In previous blog posts, I’ve written that the personalities of characters are more important than their appearances, mostly because it’s easier to win reader sympathy through characterization than through descriptions of a person’s beauty. But what if a character’s beauty is necessary for the story? If readers must believe a character is physically attractive to the power ∞, what are good ways to accomplish this?
1. State upfront that the character is physically perfect.
This hyperbole can work quite well in high fantasy, where – when done well – it’s part of the poetry and grandeur and magic of that subgenre. The Flower Princess in Orson Scott Card’s Hart’s Hope is the most beautiful woman in the world, because she has never told a lie. Likewise, if the writer establishes at the start that the magic mirror shows whoever is the fairest in the land, the readers don’t need extensive descriptions to prove that yes, the woman in the looking-glass really is the prettiest.
It’s not easy to connect with such a character on a mental or emotional level, though. I’d like to read more about Dagny Taggart or Elizabeth Bennet or O-Lan, but I don’t feel the same interest in the Flower Princess. She’s too nice, too pretty, too perfect. But in the context of Hart’s Hope, she fulfils her part in the plot, and her perfect beauty is an important part of that.
2. Show how other characters react to the heroine.
It’s usually a heroine; I’ve yet to read a fantasy where the hero’s magnificent appearance plays a role in what he does or what happens to him. If other characters admire her appearance, feel physically attracted to her or tell her partner what a lucky person he/she is, readers will think of her as beautiful even if you don’t actually describe her.
This phenomenon reminds me of a psychology experiment where subjects read a short description of a medical operation. After that, they were asked whether words such as “surgeon”, “scalpel” and “incision” appeared in the description. None of those words had been used, but the subjects recalled that yes, they had read those words.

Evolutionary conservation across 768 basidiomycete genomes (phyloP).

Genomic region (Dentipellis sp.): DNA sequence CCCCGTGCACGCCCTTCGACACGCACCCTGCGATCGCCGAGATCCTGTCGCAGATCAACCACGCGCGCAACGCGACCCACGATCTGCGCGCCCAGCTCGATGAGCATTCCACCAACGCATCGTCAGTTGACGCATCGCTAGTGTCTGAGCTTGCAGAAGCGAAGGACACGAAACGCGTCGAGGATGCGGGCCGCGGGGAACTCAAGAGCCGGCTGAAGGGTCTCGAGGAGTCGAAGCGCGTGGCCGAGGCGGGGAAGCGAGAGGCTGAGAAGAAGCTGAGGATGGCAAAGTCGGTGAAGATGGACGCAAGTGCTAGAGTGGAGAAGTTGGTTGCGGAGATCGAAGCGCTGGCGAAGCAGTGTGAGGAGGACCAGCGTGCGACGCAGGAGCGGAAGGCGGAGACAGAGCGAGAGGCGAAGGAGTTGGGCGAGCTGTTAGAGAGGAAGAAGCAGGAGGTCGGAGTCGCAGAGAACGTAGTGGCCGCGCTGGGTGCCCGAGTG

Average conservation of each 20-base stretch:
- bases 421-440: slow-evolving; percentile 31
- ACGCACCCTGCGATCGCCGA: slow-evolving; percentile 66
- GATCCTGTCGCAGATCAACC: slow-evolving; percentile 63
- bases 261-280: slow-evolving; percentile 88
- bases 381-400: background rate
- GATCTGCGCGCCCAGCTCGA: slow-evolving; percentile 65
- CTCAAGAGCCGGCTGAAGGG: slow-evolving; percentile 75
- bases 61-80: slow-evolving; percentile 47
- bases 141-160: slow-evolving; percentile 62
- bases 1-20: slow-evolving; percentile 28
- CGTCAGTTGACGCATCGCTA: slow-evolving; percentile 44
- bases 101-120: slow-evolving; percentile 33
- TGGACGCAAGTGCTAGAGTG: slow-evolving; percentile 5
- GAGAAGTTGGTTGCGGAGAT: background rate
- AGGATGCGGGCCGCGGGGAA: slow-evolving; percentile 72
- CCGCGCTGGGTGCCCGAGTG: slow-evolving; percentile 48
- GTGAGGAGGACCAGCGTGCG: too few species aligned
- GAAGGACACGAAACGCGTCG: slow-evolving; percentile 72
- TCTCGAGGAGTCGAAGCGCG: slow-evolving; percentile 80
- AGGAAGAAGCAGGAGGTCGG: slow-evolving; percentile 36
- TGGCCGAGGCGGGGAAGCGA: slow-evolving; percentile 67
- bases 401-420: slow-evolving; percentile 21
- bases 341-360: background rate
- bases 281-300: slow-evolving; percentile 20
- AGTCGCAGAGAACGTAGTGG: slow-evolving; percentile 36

Likewise, if you show other characters responding to the heroine as though she is a lovely woman, the readers will agree that yes, she’s lovely. The other characters don’t need to spell out that she’s pretty, as long as they respond to her beauty. That’s much more effective than going into detail about the heroine’s body type, breast size or hair color.
3. Describe the character.
This is both the easiest and most difficult option. There’s nothing easier than stating a character has emerald-green eyes, thick dark hair (in most of my early drafts, characters have thick dark hair) and a slim well-muscled body. But such barbies are a dime a dozen.
In other words, a description intended to show readers that a character is extremely beautiful needs to be skilfully written, especially since such rhapsodies have the potential to turn readers off. I like them in Judith Krantz novels, but they rarely work for me in fantasy. The descriptions in fantasy that I do like are either poetic.
Skin like lilies, hair like apricots.
Tanith Lee, The Book of the Mad
Or they’re idiosyncratic, intriguing and provide an insight into personality as well. For instance, there’s a world of difference between these two descriptions.
Joanna had short red hair.
Any decent woman would wear her hair long. But no one would ever mistake Joanna for a decent woman – and that hell-colored hair was only the start of it.
The first description is flat and factual; it could come from a police report. The second is crackling. It has personality. And it makes me want to read more about Joanna. Which in the end is what everything – description, character, plot, style – should do to readers: make them keep reading.